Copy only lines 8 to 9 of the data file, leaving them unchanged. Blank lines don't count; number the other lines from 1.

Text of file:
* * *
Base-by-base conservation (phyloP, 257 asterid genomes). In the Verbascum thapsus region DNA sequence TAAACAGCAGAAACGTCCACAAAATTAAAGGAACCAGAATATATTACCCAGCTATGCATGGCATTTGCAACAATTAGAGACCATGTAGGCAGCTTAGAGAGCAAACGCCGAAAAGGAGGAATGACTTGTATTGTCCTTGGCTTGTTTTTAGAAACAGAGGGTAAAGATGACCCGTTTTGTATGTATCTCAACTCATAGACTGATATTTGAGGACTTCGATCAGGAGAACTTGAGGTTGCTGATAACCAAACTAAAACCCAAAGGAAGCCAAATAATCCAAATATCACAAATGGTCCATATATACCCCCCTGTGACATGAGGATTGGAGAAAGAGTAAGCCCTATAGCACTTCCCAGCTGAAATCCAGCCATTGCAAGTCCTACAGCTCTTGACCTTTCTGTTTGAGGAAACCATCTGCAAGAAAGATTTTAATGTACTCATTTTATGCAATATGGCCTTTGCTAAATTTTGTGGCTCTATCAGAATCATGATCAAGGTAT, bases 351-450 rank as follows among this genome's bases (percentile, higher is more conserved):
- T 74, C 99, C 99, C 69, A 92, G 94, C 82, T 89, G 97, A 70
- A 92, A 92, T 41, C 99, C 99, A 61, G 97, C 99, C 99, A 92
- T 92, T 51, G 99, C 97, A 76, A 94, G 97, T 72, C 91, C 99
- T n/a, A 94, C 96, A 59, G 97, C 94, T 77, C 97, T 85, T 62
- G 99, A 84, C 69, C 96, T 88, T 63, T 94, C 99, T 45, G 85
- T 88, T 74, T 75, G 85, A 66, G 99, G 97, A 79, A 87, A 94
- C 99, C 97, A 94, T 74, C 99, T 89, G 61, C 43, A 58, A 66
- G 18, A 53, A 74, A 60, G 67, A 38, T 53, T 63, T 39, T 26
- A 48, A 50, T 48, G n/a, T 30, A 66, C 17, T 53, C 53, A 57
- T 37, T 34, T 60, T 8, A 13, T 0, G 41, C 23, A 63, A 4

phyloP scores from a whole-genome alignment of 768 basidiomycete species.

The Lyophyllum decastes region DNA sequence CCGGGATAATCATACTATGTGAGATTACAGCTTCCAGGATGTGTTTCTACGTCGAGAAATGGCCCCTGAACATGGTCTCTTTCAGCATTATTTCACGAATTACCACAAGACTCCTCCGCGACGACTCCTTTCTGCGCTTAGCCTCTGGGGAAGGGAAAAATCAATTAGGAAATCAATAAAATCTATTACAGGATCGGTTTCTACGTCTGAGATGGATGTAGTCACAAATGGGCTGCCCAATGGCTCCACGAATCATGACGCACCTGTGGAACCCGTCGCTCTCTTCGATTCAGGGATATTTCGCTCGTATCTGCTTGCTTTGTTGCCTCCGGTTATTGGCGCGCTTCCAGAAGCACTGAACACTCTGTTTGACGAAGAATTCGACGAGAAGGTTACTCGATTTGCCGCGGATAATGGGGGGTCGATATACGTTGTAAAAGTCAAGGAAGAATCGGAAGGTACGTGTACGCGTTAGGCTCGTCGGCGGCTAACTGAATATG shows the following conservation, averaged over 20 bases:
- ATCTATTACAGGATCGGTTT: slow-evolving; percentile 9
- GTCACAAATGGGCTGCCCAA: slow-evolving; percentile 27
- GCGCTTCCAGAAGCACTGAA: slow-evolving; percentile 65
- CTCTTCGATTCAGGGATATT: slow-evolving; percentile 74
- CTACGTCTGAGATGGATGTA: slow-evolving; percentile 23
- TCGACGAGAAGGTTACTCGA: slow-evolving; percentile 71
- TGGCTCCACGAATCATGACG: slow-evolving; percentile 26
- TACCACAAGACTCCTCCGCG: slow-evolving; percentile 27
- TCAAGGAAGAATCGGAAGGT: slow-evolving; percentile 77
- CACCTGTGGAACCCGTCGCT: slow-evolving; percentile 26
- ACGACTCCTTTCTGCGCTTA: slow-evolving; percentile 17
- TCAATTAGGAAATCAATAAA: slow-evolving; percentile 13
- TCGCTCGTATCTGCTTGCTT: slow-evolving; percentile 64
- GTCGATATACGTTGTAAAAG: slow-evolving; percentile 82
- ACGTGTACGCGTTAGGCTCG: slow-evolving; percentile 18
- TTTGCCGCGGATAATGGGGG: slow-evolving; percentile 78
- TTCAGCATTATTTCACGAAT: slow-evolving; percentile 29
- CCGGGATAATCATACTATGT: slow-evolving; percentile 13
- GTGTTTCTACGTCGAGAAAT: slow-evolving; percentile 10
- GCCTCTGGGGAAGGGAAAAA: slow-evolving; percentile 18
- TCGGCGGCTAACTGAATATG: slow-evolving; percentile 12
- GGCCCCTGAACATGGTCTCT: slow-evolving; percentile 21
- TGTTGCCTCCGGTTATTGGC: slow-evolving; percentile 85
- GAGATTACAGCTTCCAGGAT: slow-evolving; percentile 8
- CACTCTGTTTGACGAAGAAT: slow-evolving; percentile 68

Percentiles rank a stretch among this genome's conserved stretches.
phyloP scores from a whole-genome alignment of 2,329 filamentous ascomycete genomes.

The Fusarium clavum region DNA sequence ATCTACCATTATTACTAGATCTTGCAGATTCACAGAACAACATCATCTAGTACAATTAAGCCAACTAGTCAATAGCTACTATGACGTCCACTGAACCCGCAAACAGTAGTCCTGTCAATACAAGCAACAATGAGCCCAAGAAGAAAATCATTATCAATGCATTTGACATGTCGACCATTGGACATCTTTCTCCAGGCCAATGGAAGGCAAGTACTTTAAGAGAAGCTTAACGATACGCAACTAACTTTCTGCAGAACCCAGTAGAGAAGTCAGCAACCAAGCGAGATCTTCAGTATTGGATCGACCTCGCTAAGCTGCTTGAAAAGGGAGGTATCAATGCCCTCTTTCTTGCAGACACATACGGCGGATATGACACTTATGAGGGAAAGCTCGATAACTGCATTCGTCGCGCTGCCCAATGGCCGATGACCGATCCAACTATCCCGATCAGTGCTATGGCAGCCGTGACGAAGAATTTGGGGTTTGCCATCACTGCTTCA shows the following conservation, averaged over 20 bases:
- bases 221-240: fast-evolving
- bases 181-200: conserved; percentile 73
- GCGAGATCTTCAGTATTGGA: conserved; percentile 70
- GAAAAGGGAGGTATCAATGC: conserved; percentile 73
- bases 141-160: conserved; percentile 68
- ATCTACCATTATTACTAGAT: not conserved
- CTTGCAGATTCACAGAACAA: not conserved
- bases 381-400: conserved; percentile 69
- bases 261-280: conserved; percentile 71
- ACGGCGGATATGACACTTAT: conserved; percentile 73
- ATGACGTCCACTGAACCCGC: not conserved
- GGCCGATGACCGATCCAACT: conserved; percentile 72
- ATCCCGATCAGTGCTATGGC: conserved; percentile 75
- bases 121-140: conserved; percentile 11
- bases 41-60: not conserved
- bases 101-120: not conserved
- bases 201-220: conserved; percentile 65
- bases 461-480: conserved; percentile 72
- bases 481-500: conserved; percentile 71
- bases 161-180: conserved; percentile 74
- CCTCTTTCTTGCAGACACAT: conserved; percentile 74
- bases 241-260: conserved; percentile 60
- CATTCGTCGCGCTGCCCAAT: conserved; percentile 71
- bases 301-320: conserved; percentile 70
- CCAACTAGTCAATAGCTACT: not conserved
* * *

- C 99, C 97, A 94, T 74, C 99, T 89, G 61, C 43, A 58, A 66
- G 18, A 53, A 74, A 60, G 67, A 38, T 53, T 63, T 39, T 26